SYDNEY: A recent study from the University of South Australia revealed that a handful of almonds can assist prevent weight gain even though reducing weight can be a thankless task.
Researchers, who studied how almonds can alter human appetite, discovered that a snack of 30-50 grams of almonds could encourage people to consume fewer kilojoules each day.
The study, which was published in the European Journal of Nutrition, found that those who ate almonds instead of an energy-equivalent carbohydrate snack reduced their energy consumption by 300 kilojoules at the next meal, the majority of which came from junk food. Dr Sharayah Carter from UniSA's Alliance for Research in Exercise, Nutrition and Activity (ARENA) says the research provides valuable insights into weight management.
"Rates of overweight and obesity are a major public health concern and modulating appetite through better hormonal response may be key to promoting weight management," Dr Carter said. "Our research examined the hormones that regulate appetite, and how nuts - specifically almonds - might contribute to appetite control," he added.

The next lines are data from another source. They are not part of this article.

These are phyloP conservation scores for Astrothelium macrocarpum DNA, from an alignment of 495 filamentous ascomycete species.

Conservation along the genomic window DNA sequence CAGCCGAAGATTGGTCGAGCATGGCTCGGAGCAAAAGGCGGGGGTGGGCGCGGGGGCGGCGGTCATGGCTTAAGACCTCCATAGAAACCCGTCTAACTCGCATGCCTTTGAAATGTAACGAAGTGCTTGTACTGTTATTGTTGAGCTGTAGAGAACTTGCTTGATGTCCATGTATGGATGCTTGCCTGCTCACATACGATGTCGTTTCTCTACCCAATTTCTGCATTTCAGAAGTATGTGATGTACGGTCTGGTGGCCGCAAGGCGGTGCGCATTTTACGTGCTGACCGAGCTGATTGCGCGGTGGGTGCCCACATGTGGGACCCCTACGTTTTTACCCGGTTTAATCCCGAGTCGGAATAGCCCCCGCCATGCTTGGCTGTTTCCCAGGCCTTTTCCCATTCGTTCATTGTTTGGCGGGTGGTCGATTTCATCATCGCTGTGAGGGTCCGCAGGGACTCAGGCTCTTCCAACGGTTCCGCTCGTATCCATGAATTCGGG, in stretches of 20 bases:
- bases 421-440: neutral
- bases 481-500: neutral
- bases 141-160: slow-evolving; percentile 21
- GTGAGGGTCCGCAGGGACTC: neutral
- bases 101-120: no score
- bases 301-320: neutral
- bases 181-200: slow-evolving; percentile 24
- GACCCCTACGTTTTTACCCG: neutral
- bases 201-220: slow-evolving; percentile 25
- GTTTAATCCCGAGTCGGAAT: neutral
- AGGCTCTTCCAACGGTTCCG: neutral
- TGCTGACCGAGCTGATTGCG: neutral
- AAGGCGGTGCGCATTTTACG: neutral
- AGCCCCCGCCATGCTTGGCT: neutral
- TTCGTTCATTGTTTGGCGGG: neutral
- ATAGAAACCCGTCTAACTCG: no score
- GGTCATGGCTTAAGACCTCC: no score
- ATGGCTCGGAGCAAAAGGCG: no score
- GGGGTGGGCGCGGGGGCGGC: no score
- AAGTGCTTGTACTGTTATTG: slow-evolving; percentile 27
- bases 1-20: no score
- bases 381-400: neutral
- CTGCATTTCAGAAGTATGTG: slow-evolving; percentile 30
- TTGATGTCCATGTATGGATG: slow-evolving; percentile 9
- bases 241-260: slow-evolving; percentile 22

"We found that people who ate almonds experienced changes in their appetite-regulating hormones and that these may have contributed to reduced food intake (by 300kJ)," he said. In Australia, 12.5 million adults--or two out of three--are overweight or obese, the research revealed, adding that nine billion persons worldwide are overweight, with 650 million being obese.
According to the study, consumption of almonds was associated with lower levels of C-peptide responses (47 per cent lower), higher levels of the glucose-dependent insulinotropic polypeptide (18 per cent higher), glucagon (39 per cent higher), and pancreatic polypeptide responses. C-peptide responses can improve insulin sensitivity and lower the risk of developing diabetes and cardiovascular disease.
Pancreatic polypeptide slows digestion, which may cause a reduction in food intake, and glucagon sends satiety signals to the brain, both of which promote weight loss.
"Almonds are high in protein, fibre, and unsaturated fatty acids, which may contribute to their satiating properties and help explain why fewer kilojoules were consumed." The findings of this study show that eating almonds produce small changes in people's energy intake, Dr Carter said, adding that this may have clinical effects in the long term.
"Even small, positive lifestyle changes can have an impact over a longer period. When we're making small, sustainable changes, we're more likely to be improving our overall health in the long run," Carter said.
"Almonds are a fantastic healthy snack to incorporate into the daily diet. We are now excited to look at how almonds might affect appetite during a weight loss diet and how they might assist with weight management in the long term," he added.